~Opening the Scars~
The spray of the sea and the cold waters of San Fransisco Bay splash against me as I climb up the rocky shores of Alcatraz Island. The rocks are slippery underneath my grip, the years of dirt and grime turning to a disgusting slush between my fingers. But it's not the first difficult climb I've ever made, and the anger in the pit of my stomach drives me to the level edge above me.
I roll onto solid ground, continuing into some brush on the edge of the installation. Kneeling in the brush, I scope out the setup of the base, getting ready to break through their defenses. A few guards walking around the perimeter, not much else. They didn't think anyone would dare come this far.
Slipping in behind a patrol, I trail them silently like a predator. Their conversation is light, and gives me no information about what's going on inside. Just a lot of anti-mutant crap and how much they hate us. The old me would have popped their heads off.
But I have a more important mission.
They pass by my target, and I slide up against the building, popping off an airduct entrance and sliding into it. In 1962, three men used this duct to escape the prison and reach the mainland. The irony of trying to break in the same way isn't lost on me.
The duct is small, and I barely fit in it, but I manage to shuffle far enough to reach the next grate, and drop down into a utility hallway, which the men dug into to escape.
It's obvious that the military has done some serious infrastructure upgrades. High duty information cables run along the walls, and some power cables I'm not even familiar with.
I slide along the corridor, finding a door at the end, cracking it open ever so slightly. Not hearing anyone within my range, I slip into the industrial, spotless, white hallway I've seen in far too many labs. Which makes me realize I've made a bit of a miscalculation. I'm filthy from the approach. I'll leave a trail anyone can follow.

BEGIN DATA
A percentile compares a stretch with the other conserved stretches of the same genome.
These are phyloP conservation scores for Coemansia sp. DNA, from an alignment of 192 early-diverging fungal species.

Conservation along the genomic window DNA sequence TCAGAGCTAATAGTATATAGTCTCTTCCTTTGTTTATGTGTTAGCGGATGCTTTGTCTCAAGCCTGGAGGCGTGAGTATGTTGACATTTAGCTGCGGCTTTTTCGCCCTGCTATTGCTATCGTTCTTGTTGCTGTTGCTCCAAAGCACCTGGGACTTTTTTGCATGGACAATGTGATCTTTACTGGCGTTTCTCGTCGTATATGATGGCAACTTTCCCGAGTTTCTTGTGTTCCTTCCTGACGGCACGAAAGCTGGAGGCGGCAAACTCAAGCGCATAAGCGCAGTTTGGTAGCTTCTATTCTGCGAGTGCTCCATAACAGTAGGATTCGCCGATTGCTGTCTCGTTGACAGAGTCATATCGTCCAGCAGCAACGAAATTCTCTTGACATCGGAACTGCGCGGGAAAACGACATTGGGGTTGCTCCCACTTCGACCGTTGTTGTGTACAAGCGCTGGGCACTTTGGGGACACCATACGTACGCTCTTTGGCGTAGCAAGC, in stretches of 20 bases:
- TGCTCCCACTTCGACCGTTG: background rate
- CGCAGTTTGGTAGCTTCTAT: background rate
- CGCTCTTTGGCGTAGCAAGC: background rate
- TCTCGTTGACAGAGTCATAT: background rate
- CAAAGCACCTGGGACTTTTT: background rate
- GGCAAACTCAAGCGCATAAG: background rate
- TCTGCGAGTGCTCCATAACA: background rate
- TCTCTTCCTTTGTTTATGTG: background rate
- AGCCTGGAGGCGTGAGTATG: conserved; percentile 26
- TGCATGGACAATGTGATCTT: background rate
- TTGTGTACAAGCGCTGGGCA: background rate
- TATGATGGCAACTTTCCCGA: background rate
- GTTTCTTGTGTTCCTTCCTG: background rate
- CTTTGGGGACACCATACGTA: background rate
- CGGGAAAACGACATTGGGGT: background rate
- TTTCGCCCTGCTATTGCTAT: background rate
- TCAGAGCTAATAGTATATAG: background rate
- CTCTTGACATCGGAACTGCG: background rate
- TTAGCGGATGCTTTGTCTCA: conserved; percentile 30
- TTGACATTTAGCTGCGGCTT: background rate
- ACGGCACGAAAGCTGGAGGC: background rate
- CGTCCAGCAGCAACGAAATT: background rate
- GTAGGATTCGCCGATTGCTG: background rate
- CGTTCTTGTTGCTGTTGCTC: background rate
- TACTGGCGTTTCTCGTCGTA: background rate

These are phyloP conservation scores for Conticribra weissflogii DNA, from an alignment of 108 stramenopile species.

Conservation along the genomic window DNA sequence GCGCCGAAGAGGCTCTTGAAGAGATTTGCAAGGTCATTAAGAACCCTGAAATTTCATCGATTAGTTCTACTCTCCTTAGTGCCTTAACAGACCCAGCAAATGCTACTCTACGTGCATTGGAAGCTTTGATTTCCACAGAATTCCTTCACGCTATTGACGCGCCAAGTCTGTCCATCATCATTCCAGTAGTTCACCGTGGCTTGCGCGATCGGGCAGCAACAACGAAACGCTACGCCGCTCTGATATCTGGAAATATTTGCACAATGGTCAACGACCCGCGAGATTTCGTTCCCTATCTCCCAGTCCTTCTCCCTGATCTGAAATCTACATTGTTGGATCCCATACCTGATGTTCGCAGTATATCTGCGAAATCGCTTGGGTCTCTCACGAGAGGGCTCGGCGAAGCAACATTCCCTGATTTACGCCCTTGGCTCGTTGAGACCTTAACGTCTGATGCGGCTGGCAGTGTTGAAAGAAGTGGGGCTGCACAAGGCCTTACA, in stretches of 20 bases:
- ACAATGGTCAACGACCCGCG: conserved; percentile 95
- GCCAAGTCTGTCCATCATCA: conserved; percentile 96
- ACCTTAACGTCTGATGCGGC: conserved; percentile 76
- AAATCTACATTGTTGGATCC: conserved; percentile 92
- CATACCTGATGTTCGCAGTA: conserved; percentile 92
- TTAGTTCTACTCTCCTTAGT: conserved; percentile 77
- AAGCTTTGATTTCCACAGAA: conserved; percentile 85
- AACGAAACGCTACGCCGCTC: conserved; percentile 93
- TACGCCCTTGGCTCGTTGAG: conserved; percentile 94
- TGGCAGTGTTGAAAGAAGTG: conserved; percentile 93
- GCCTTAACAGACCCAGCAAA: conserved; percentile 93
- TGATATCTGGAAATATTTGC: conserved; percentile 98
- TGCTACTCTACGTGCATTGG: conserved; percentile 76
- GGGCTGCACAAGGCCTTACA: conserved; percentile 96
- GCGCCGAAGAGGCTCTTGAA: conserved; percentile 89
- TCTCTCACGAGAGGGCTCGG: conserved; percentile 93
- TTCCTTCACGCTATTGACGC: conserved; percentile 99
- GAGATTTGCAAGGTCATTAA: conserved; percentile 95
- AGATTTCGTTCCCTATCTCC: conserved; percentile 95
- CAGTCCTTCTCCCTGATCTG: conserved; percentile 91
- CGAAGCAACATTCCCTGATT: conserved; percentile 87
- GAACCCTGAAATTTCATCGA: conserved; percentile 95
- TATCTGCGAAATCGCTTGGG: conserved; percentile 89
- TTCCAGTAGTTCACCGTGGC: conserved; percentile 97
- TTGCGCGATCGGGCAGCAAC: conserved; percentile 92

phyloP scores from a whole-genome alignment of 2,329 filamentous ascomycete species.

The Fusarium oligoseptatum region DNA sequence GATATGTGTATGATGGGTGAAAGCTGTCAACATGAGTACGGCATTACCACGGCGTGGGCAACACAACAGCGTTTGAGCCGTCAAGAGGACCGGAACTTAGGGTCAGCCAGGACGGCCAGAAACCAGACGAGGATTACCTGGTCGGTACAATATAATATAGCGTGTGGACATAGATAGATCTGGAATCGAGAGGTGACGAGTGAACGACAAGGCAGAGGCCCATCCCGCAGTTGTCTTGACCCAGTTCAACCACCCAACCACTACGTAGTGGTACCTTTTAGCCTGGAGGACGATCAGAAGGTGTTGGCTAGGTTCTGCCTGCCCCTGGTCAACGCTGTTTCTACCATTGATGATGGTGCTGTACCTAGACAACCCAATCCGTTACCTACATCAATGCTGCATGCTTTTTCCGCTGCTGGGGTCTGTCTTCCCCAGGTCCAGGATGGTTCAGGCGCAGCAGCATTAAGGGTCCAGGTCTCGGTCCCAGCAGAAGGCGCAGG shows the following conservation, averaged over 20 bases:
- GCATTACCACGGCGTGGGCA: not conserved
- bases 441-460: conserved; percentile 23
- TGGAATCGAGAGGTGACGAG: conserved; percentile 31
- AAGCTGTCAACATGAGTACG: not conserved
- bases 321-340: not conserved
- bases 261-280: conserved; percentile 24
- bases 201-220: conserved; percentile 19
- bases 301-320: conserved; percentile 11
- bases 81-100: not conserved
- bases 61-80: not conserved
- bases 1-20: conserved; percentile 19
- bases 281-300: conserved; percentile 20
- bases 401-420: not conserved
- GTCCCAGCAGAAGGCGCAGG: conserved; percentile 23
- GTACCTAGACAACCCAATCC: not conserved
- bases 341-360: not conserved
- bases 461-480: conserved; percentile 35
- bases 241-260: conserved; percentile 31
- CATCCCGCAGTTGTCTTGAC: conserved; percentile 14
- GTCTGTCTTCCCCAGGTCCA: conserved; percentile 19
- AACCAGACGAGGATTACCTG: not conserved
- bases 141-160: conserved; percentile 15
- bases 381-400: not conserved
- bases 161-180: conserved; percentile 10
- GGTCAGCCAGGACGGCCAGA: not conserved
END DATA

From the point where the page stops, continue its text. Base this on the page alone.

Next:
Luckily, I spot a maintenance closet out of the corner of my eye. Popping the lock off with my shoulder, I find a jumpsuit inside and slip it on. I also take the time to bring out a mop and bucket, cleaning up the tracks leading from the utility corridor.
As I'm sweeping the floor, a group of researchers pass by me, a single one sliding into a lab by himself. I follow him in after the others have passed, startling him.
"What are you doing here!? This area's restricted."
The handle of the mop cracks against his head, knocking him out. I bend down, making sure I didn't kill him, and snatch his access badge off his labcoat. Picking up his limp, unconscious body, I stuff it into a closet, and head back into the hallway.
Searching the rooms lining the clinical area, I come to a large door at the end of the hall. Figuring whatever is really going on here is happening behind that door, I swipe the access card through the reader, and the door hisses open.
Pushing it open, and slipping into a dim, cold room, I keep my eyes open as wide as they can, allowing my heightened sense of sight to adjust to the low light.
And when they do, I'm taken aback by what I see. It's a morgue. Or at least it seems to be. Plastic lines the walls and floor, bodies lie on cots and gurneys half dissected, and scientific testing equipment is on tables next to them.
I walk the rows of dead bodies, horrified at what I see. These are obviously the experiments going on that Xavier told me about. They're worse than I thought though.
The mutants that looks differently than humans almost look like they've been skinned, and more samples have been taken from them.
At the end of the row of cadavers, a lone scientist sits at the one illuminated computer in a row of them, typing away as if nothing horrific is happening behind him. He picks up a coffee mug and takes a nonchalant sip before placing it down and returning to work.
He notices someone is behind him though, and he says without looking, "Is that you, Jenkins? About time you showed up.
That's when the back of my hand cracks against his face, sending him to the ground hard. He looks up at me through a swollen eye and probably a few broken bones, backing away from me as he does, "Who are you? How did you get in here?
"I'm one of the guinea pigs, doc,